In contrast, conditions in the UK remained flat, with a combination of slack demand and competitive pressures, and the company said it will be looking at other markets, notably South-east Asia, for future growth.
Like-for-like sales in the six months to the end of March were up 7 per cent on the same period last year, at £1.79bn.
Operating profit from the sale of gases in the US soared 48 per cent on the previous year. The company has recently won many new orders to supply US customers and anticipates doubling its gas business there.
Things were not as promising in the UK. Pat Dyer, the deputy chairman and chief executive, said: "The UK economy was not as good as that in the US and we have had several competitors come into the market. This keeps pressure on our ability to raise prices.
"When you are number one, and have a major market share, it tends to attract competitors. But we have done a good job at protecting our market share, and that's what its going to continue to be about in the UK," he added.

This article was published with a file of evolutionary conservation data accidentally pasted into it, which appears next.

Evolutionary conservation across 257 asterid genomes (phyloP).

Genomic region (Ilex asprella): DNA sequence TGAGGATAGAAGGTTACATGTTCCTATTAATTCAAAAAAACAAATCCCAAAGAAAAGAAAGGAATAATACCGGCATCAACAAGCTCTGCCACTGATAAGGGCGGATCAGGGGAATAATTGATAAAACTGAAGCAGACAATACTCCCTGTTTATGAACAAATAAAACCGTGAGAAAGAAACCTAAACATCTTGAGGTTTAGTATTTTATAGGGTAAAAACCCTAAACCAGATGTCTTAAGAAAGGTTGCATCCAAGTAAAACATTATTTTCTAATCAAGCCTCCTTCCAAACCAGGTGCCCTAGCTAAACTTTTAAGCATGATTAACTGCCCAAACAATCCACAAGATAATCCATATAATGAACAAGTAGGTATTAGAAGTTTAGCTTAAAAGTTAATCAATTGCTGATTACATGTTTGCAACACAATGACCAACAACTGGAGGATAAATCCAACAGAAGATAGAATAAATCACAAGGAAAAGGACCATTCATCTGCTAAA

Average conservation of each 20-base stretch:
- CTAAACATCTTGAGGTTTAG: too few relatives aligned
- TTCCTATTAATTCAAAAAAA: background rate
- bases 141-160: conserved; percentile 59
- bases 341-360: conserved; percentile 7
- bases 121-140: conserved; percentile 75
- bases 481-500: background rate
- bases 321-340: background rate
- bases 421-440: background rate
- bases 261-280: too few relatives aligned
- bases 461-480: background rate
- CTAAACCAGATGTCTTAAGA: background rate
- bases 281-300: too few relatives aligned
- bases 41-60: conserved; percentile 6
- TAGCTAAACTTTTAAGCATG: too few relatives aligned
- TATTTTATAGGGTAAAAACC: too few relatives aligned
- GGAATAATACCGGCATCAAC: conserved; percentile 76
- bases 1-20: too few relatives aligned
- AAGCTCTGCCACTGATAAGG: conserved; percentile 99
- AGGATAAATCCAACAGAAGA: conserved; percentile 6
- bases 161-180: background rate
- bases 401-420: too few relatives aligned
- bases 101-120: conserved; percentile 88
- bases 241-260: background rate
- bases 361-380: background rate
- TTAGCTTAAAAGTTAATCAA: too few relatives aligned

BOC had entered into a number of joint ventures with Chinese partners, and now forecast that the day when sales in South-east Asia contributed more to company profits than those in Europe was not too far away.
The company expects a better performance in future from its healthcare business, now that problems with making Suprane, the new anaesthetic, had been resolved. BOC said that its profits from this sector were modest in the period.
Mr Dyer said: "Future growth will come from focusing on sales to key industries around the world. This will allow us to optimise sales to steel or glass companies on the international scene. We want to deal with our customers wherever they choose to go, like Pilkington in Shanghai."
Lucas Herrmann, an analyst with James Capel, said: "We are encouraged by the results. The numbers are slightly better than expected." Mr Herrmann has increased his full year forecast by £10m to £410m.
The shares increased 13p up at 786p, bringing the total increase in the share price to £1 since April. With a price earnings ratio of 14.8, Mr Herrmann said: "The price is up with events. I can't see it going much further."
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